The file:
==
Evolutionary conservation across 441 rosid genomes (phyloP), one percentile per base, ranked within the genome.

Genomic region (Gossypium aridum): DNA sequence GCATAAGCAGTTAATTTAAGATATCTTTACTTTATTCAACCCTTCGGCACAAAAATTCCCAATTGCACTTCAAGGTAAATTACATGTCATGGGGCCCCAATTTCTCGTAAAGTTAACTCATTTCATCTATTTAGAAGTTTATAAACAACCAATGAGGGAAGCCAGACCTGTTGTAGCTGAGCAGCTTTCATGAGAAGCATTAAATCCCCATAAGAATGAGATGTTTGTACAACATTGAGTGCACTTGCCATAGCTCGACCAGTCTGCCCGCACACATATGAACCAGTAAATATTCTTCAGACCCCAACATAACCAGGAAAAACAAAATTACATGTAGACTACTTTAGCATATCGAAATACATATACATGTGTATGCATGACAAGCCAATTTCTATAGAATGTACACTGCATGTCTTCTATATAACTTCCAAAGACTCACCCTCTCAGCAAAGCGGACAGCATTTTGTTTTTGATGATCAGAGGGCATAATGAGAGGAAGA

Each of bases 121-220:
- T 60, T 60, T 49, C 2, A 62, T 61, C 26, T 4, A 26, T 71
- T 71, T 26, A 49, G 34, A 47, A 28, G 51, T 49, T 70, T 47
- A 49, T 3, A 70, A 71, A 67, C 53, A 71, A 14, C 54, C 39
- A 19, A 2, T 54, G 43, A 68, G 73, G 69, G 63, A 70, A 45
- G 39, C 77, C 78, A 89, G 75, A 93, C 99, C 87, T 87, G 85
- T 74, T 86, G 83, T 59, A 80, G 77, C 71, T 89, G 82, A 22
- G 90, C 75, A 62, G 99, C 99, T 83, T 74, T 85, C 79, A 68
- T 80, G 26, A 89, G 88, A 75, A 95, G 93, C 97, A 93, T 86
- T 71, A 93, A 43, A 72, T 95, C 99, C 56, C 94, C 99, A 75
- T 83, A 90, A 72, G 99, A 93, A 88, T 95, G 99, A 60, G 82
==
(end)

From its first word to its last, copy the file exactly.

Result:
Evolutionary conservation across 441 rosid genomes (phyloP), one percentile per base, ranked within the genome.

Genomic region (Gossypium aridum): DNA sequence GCATAAGCAGTTAATTTAAGATATCTTTACTTTATTCAACCCTTCGGCACAAAAATTCCCAATTGCACTTCAAGGTAAATTACATGTCATGGGGCCCCAATTTCTCGTAAAGTTAACTCATTTCATCTATTTAGAAGTTTATAAACAACCAATGAGGGAAGCCAGACCTGTTGTAGCTGAGCAGCTTTCATGAGAAGCATTAAATCCCCATAAGAATGAGATGTTTGTACAACATTGAGTGCACTTGCCATAGCTCGACCAGTCTGCCCGCACACATATGAACCAGTAAATATTCTTCAGACCCCAACATAACCAGGAAAAACAAAATTACATGTAGACTACTTTAGCATATCGAAATACATATACATGTGTATGCATGACAAGCCAATTTCTATAGAATGTACACTGCATGTCTTCTATATAACTTCCAAAGACTCACCCTCTCAGCAAAGCGGACAGCATTTTGTTTTTGATGATCAGAGGGCATAATGAGAGGAAGA

Each of bases 121-220:
- T 60, T 60, T 49, C 2, A 62, T 61, C 26, T 4, A 26, T 71
- T 71, T 26, A 49, G 34, A 47, A 28, G 51, T 49, T 70, T 47
- A 49, T 3, A 70, A 71, A 67, C 53, A 71, A 14, C 54, C 39
- A 19, A 2, T 54, G 43, A 68, G 73, G 69, G 63, A 70, A 45
- G 39, C 77, C 78, A 89, G 75, A 93, C 99, C 87, T 87, G 85
- T 74, T 86, G 83, T 59, A 80, G 77, C 71, T 89, G 82, A 22
- G 90, C 75, A 62, G 99, C 99, T 83, T 74, T 85, C 79, A 68
- T 80, G 26, A 89, G 88, A 75, A 95, G 93, C 97, A 93, T 86
- T 71, A 93, A 43, A 72, T 95, C 99, C 56, C 94, C 99, A 75
- T 83, A 90, A 72, G 99, A 93, A 88, T 95, G 99, A 60, G 82